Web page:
Alessandro Poletto 擔任聖路易斯華盛頓大學東亞宗教講師。專業領域是前現代日本的社會和宗教歷史,重點是中世紀早期(約10至13世紀)的佛教。他於2020年在哥倫比亞大學獲得博士學位,論文題為《中世紀早期日本的治療文化:前現代認識論研究》。論文研究了有關治療和疾病的論域和實踐,特別關注佛教治療士和其他醫療技術人員之間的關係,即宮廷醫生和陰陽師。其他研究和教學興趣包括對前現代東亞自然災害的理解和對治儀法,朝鮮半島和日本列島之間的文化交流歷史,以及東亞的佛教物質文化和考古學。曾在京都大學擔任日本學術振興會博士後研究員。

19 SALGUERO, Pierce, Penn State University’s Abington College
I am a transdisciplinary scholar of health humanities who is fascinated by historical and contemporary intersections between Buddhism, medicine, and crosscultural exchange. I have a Ph.D. in History of Medicine from the Johns Hopkins School of Medicine (2010), and teach Asian history, medicine, and religion at Penn State University’s Abington College, located near Philadelphia. I also have been the editor in chief of the journal Asian Medicine: Journal of the International Association for the Study of Traditional Asian Medicine since 2016.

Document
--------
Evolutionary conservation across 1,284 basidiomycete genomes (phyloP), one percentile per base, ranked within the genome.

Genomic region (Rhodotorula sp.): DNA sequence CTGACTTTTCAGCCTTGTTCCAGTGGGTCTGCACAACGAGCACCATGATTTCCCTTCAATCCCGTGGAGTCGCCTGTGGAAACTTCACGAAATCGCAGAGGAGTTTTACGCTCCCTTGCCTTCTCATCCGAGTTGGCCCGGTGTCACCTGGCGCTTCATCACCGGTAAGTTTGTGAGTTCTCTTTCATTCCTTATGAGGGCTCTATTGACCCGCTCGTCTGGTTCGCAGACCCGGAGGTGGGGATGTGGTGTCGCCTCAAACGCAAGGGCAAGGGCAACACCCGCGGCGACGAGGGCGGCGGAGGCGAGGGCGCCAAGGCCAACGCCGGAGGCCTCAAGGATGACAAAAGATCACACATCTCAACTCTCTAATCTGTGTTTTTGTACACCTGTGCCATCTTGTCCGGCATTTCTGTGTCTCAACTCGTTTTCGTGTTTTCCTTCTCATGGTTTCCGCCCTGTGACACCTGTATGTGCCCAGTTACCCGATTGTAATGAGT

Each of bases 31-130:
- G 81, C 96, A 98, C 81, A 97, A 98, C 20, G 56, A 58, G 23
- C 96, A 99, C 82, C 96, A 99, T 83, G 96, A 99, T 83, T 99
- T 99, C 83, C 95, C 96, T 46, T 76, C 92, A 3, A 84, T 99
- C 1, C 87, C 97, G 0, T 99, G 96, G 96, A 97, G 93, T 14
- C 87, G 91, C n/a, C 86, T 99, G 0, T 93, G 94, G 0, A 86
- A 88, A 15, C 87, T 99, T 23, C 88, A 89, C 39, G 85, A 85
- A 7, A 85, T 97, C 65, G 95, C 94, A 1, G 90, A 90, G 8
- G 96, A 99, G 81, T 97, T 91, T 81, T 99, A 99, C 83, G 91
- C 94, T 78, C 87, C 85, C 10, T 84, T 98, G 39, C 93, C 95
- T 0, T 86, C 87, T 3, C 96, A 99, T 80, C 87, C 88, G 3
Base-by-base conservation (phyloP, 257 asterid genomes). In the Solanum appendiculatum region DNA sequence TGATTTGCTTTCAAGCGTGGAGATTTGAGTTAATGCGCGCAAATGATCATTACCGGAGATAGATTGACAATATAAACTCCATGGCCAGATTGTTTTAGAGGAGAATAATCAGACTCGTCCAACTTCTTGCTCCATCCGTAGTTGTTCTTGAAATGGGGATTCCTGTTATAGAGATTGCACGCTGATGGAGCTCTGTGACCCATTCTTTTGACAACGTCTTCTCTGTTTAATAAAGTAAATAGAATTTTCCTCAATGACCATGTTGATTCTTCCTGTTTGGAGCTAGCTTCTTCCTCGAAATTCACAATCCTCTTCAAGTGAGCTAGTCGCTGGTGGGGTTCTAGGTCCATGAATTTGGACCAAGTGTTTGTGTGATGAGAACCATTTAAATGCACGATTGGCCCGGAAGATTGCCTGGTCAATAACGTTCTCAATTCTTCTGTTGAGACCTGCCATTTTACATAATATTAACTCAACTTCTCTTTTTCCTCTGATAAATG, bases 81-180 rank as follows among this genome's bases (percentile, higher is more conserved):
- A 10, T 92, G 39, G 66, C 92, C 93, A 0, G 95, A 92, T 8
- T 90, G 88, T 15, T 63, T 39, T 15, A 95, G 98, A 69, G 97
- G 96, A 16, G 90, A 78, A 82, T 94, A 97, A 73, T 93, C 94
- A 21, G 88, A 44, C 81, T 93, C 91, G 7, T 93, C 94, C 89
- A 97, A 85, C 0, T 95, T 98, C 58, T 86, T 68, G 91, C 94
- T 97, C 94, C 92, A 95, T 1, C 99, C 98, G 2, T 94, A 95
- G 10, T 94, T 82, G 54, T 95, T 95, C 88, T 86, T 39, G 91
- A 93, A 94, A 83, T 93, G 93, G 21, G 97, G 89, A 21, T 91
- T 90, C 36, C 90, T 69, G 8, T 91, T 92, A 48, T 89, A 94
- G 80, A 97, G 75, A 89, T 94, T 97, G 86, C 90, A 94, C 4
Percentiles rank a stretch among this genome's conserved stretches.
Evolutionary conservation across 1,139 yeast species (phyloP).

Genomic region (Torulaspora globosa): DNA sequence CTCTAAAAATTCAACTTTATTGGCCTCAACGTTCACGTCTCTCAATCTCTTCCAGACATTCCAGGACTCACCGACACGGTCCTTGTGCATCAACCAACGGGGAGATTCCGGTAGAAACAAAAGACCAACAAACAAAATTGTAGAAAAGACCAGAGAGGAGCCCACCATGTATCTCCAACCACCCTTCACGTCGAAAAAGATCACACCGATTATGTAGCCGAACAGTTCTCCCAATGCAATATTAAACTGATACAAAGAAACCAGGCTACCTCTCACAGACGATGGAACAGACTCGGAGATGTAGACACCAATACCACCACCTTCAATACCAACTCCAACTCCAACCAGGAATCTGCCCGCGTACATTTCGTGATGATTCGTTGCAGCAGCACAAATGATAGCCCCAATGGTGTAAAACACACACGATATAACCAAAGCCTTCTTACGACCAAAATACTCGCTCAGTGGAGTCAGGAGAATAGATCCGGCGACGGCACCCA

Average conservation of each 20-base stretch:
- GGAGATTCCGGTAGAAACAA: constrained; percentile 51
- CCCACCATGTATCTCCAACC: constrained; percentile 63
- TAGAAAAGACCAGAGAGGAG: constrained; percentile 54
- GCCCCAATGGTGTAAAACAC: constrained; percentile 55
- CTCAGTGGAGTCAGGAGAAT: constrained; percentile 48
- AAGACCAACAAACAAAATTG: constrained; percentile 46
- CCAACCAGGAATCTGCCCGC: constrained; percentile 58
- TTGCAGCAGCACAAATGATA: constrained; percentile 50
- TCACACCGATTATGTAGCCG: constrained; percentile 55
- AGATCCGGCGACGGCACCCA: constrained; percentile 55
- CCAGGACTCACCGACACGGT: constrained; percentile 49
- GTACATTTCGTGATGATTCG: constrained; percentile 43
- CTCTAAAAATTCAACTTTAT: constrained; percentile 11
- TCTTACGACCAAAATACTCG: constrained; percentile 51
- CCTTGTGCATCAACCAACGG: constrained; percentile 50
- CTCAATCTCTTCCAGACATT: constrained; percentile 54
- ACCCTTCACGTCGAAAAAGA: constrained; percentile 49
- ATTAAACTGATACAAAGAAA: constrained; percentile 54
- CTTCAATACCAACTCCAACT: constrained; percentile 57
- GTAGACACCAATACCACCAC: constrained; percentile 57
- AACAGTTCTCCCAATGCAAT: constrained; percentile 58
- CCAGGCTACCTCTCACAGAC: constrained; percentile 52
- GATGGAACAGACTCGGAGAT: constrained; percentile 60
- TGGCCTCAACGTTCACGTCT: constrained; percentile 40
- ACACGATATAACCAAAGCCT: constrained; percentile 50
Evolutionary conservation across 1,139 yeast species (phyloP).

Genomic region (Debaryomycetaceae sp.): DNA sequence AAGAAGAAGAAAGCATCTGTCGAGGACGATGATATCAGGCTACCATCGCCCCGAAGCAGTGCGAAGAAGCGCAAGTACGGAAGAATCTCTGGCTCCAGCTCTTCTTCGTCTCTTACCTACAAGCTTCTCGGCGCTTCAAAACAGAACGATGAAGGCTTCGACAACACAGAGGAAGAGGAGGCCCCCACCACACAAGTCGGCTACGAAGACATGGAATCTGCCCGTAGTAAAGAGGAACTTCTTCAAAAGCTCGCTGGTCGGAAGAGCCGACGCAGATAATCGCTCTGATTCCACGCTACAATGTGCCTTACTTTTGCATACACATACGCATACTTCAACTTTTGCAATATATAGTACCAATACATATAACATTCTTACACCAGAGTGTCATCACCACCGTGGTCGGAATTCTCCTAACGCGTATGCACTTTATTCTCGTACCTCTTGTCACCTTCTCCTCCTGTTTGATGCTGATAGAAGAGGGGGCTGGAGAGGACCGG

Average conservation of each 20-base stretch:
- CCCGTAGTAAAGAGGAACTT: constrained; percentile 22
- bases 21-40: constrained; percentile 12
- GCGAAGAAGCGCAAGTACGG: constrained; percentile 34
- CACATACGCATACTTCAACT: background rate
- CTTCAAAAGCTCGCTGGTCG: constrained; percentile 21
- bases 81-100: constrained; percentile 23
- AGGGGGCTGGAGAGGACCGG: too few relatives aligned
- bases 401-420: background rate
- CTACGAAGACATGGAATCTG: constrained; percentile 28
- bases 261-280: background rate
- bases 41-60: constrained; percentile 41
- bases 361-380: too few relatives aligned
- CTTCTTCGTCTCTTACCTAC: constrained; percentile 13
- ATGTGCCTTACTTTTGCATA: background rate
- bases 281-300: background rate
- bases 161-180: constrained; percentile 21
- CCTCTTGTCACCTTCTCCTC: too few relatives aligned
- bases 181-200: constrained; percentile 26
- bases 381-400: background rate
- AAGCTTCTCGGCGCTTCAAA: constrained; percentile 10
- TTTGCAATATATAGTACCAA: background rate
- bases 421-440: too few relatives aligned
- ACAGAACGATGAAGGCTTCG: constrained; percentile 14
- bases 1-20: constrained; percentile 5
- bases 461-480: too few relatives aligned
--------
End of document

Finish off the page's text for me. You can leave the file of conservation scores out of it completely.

The major theme in my scholarship is discovering the role of Buddhism in the global transmission and local reception of knowledge about health, disease, and the body. I approach this topic using methodologies from history, religious studies, translation studies, literary studies, and ethnography.

20 SARBACKER, Stuart, Oregon State University
Stuart Ray Sarbacker is a Professor of Comparative Religion and Indian Philosophy in the School of History, Philosophy, and Religion at Oregon State University (USA). His work centers on the relationships between the religious and philosophical traditions of Hinduism, Buddhism, and Jainism, especially with respect to mind-body discipline (yoga). He has written three books, including Samādhi: The Numinous and Cessative in Indo-Tibetan Yoga (SUNY Press), The Eight Limbs of Yoga: A Handbook for Living Yoga Philosophy (Farrar, Straus, and Giroux), and Tracing the Path of Yoga: The History and Philosophy of Indian Mind-Body Discipline (SUNY Press). He is a co-founder of the American Academy of Religion’s Yoga in Theory and Practice unit. Professor Sarbacker is an active yoga practitioner and teacher, having trained extensively in India, Japan, and the United States.